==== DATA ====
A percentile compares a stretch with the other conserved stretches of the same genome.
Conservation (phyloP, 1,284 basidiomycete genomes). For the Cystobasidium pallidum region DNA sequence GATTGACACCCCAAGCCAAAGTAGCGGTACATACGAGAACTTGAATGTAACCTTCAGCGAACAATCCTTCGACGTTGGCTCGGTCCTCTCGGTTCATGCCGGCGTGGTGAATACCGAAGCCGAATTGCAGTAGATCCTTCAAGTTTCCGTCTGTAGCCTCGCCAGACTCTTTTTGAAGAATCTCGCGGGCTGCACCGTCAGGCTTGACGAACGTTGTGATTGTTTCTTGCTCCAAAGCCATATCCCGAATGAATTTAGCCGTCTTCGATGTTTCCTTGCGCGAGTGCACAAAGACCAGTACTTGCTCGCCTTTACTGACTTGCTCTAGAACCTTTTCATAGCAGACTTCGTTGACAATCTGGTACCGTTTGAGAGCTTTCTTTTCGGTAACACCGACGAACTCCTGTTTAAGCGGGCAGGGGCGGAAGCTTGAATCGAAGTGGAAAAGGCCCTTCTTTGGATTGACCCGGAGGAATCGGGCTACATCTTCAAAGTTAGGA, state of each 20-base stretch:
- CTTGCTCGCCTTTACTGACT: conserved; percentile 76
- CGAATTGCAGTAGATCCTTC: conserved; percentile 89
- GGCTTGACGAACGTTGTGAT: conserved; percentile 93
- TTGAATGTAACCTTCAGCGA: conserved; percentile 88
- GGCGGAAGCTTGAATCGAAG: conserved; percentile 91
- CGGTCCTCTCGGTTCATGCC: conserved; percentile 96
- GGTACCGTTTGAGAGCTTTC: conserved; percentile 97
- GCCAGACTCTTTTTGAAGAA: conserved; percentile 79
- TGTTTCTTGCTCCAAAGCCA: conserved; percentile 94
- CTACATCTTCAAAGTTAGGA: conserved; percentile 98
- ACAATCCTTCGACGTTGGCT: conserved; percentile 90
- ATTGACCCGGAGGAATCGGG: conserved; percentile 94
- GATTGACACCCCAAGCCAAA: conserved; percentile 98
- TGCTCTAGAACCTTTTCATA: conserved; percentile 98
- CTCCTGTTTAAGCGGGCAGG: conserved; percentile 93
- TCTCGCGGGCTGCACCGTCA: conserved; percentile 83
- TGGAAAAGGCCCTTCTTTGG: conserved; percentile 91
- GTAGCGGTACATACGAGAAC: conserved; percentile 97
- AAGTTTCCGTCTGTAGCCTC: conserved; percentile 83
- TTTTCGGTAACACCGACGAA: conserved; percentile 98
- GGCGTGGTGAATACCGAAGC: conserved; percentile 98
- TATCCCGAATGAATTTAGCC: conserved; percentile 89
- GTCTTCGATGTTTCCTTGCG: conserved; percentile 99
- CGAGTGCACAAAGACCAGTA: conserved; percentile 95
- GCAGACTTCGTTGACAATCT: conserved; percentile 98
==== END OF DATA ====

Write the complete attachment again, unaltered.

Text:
A percentile compares a stretch with the other conserved stretches of the same genome.
Conservation (phyloP, 1,284 basidiomycete genomes). For the Cystobasidium pallidum region DNA sequence GATTGACACCCCAAGCCAAAGTAGCGGTACATACGAGAACTTGAATGTAACCTTCAGCGAACAATCCTTCGACGTTGGCTCGGTCCTCTCGGTTCATGCCGGCGTGGTGAATACCGAAGCCGAATTGCAGTAGATCCTTCAAGTTTCCGTCTGTAGCCTCGCCAGACTCTTTTTGAAGAATCTCGCGGGCTGCACCGTCAGGCTTGACGAACGTTGTGATTGTTTCTTGCTCCAAAGCCATATCCCGAATGAATTTAGCCGTCTTCGATGTTTCCTTGCGCGAGTGCACAAAGACCAGTACTTGCTCGCCTTTACTGACTTGCTCTAGAACCTTTTCATAGCAGACTTCGTTGACAATCTGGTACCGTTTGAGAGCTTTCTTTTCGGTAACACCGACGAACTCCTGTTTAAGCGGGCAGGGGCGGAAGCTTGAATCGAAGTGGAAAAGGCCCTTCTTTGGATTGACCCGGAGGAATCGGGCTACATCTTCAAAGTTAGGA, state of each 20-base stretch:
- CTTGCTCGCCTTTACTGACT: conserved; percentile 76
- CGAATTGCAGTAGATCCTTC: conserved; percentile 89
- GGCTTGACGAACGTTGTGAT: conserved; percentile 93
- TTGAATGTAACCTTCAGCGA: conserved; percentile 88
- GGCGGAAGCTTGAATCGAAG: conserved; percentile 91
- CGGTCCTCTCGGTTCATGCC: conserved; percentile 96
- GGTACCGTTTGAGAGCTTTC: conserved; percentile 97
- GCCAGACTCTTTTTGAAGAA: conserved; percentile 79
- TGTTTCTTGCTCCAAAGCCA: conserved; percentile 94
- CTACATCTTCAAAGTTAGGA: conserved; percentile 98
- ACAATCCTTCGACGTTGGCT: conserved; percentile 90
- ATTGACCCGGAGGAATCGGG: conserved; percentile 94
- GATTGACACCCCAAGCCAAA: conserved; percentile 98
- TGCTCTAGAACCTTTTCATA: conserved; percentile 98
- CTCCTGTTTAAGCGGGCAGG: conserved; percentile 93
- TCTCGCGGGCTGCACCGTCA: conserved; percentile 83
- TGGAAAAGGCCCTTCTTTGG: conserved; percentile 91
- GTAGCGGTACATACGAGAAC: conserved; percentile 97
- AAGTTTCCGTCTGTAGCCTC: conserved; percentile 83
- TTTTCGGTAACACCGACGAA: conserved; percentile 98
- GGCGTGGTGAATACCGAAGC: conserved; percentile 98
- TATCCCGAATGAATTTAGCC: conserved; percentile 89
- GTCTTCGATGTTTCCTTGCG: conserved; percentile 99
- CGAGTGCACAAAGACCAGTA: conserved; percentile 95
- GCAGACTTCGTTGACAATCT: conserved; percentile 98